Vienna (Austria), 15 May 2022 - Imagine a world with no crime or corruption, a world where everyone can access the criminal justice system equally and is safe from terrorist attacks. What would this look like to you?
At the UN Office on Drugs and Crime (UNODC), we see this as a world where everyone has an equal understanding of their legal rights and equal opportunities to services and livelihoods. A world where no matter your gender, whether you are a man or a woman, regardless of your personal background and context in which you live, you are able to equally and equitably participate in life.
You may ask yourself, what does organized crime, the world drug problem, terrorism, and corruption have to do with gender? The link is a lot stronger than you may think, both in terms of participation and experiences of victimization. Gender does not only influence our access to services and the way we perceive our responsibilities in life, but also shapes the perceptions of roles played in criminal activities.
The evidence is clear – just look at the world drug problem. Studies have shown that while one in three women are drug users, they only make up one in five of those accessing treatment. The correlation between gender and access to services is undeniable. Meanwhile, over 70 per cent of victims of trafficking in persons are women.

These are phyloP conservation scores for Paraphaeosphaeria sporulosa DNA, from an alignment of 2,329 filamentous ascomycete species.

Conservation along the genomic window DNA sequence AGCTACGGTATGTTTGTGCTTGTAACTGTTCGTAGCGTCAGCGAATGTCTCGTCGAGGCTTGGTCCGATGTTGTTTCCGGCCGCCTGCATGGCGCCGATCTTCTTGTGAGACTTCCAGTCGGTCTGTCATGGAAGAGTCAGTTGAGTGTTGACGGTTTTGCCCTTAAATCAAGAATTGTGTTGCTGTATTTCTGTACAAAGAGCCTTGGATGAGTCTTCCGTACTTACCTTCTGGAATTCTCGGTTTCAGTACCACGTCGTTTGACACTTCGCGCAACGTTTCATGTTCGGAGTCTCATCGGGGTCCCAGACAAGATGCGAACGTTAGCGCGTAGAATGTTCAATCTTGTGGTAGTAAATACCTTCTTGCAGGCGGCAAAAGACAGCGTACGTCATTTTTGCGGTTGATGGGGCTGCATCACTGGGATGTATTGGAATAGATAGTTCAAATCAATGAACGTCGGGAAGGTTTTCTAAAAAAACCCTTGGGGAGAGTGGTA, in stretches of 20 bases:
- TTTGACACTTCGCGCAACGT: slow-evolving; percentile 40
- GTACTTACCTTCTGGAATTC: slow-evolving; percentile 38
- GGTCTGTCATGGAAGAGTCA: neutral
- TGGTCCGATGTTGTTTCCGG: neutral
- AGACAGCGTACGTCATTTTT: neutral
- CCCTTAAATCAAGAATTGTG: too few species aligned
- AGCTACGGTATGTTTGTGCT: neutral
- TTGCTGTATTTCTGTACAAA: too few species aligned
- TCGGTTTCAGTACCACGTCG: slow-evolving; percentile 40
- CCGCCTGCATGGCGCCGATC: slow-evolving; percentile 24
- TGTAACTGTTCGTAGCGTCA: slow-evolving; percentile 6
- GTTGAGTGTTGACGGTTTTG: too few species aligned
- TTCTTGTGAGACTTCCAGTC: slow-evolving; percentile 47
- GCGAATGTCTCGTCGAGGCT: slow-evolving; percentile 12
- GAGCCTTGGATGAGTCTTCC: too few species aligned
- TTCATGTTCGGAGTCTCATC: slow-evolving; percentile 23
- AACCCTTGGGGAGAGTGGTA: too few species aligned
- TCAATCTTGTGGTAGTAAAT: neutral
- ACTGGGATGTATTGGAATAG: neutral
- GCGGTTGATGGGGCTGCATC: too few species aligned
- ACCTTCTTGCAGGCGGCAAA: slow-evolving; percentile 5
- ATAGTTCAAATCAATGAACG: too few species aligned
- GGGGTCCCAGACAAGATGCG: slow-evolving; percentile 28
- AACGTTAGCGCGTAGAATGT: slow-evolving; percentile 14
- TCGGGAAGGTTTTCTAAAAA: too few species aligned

UNODC is committed to mainstreaming gender equality and women’s empowerment across all its activities, projects and programmes. Since 2018, when the first UNOV/UNODC Strategy for Gender Equality and Women’s Empowerment (2018-2021) launched, UNODC has actively been supporting Member States in ensuring a gender-responsive approach to tackling the world drug problem, organized crime, terrorism, and corruption.
“We can help ensure that crime prevention and criminal justice responses are fair, effective, and accountable, meeting the needs of all members of society and leaving no one behind,” said UNODC Executive Director Ghada Waly on the launch of the strategy.
In the new Strategy, UNODC has committed to an intersectional approach to gender equality and women’s empowerment - meaning that interventions are based on an understanding of people's backgrounds, identities and characteristics - as well as to ensuring that the implementation of the Strategy is contextualized to field-specific contexts.
For this to be achieved, it is key that all personnel and staff, both men and women, are agents and champions of change – and for this reason, the Strategy actively encourages men’s engagement in these issues.
Only if we collaborate and work together can UNODC contribute to global peace and security, human rights and development, and a world that achieves equality for all.